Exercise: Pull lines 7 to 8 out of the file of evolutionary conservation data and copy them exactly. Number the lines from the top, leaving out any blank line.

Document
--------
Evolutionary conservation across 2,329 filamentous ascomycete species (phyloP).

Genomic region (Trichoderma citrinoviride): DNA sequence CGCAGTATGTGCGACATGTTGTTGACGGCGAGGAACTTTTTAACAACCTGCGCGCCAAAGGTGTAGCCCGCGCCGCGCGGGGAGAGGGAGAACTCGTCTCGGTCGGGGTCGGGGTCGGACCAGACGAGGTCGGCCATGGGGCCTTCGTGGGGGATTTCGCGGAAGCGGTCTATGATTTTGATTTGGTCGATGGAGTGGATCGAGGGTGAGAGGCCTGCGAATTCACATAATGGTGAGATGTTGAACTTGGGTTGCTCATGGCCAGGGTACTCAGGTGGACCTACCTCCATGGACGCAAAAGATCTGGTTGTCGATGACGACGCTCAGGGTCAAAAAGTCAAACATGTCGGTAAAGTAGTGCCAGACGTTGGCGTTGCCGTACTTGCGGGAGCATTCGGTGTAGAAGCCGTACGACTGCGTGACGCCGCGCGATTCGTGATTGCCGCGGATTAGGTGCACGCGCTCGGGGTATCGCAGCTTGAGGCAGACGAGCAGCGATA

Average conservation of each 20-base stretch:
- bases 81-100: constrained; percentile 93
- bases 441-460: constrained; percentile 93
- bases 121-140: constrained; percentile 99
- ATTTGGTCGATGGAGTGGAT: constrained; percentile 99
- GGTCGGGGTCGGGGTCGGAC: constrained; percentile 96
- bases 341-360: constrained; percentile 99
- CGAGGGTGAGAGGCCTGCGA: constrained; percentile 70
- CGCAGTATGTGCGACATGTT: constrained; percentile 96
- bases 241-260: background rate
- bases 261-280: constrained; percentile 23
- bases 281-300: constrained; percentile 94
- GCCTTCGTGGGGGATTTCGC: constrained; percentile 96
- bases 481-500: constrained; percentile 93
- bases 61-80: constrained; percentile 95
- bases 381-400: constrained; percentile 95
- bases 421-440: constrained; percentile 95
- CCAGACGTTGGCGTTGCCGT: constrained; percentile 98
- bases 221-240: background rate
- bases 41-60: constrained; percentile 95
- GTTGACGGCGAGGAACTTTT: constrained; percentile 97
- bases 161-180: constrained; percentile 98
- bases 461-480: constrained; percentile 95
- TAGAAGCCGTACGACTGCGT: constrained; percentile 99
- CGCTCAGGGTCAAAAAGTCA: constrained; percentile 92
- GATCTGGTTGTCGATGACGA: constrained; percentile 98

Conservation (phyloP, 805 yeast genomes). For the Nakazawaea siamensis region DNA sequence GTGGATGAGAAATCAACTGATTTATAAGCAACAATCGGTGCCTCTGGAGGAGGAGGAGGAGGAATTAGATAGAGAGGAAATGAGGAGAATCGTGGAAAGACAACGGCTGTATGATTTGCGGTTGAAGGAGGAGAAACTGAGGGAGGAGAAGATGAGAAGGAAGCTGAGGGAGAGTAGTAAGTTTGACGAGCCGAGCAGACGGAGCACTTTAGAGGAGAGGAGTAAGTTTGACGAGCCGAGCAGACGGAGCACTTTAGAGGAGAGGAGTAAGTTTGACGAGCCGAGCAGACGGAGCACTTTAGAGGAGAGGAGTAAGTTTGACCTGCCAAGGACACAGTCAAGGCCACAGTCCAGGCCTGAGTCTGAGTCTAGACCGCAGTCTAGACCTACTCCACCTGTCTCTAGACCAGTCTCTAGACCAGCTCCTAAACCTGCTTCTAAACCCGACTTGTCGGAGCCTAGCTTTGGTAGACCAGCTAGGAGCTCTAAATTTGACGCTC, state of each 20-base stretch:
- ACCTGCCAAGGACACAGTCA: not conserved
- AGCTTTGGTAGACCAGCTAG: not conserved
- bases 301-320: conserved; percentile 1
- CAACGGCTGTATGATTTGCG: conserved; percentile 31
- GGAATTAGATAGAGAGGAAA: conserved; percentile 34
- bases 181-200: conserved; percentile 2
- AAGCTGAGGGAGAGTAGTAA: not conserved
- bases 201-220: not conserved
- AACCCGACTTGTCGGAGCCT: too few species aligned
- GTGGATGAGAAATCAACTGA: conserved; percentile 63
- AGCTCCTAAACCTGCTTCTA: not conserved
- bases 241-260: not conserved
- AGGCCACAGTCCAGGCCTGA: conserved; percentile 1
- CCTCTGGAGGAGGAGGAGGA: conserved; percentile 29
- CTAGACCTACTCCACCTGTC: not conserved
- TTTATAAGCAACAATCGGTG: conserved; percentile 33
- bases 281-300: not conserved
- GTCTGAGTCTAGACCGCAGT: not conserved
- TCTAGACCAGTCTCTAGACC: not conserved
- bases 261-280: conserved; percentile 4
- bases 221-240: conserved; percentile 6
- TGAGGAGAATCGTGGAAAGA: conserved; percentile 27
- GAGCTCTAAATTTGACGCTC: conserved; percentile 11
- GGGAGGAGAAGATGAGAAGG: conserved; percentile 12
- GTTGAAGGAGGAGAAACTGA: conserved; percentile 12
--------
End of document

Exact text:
- ATTTGGTCGATGGAGTGGAT: constrained; percentile 99
- GGTCGGGGTCGGGGTCGGAC: constrained; percentile 96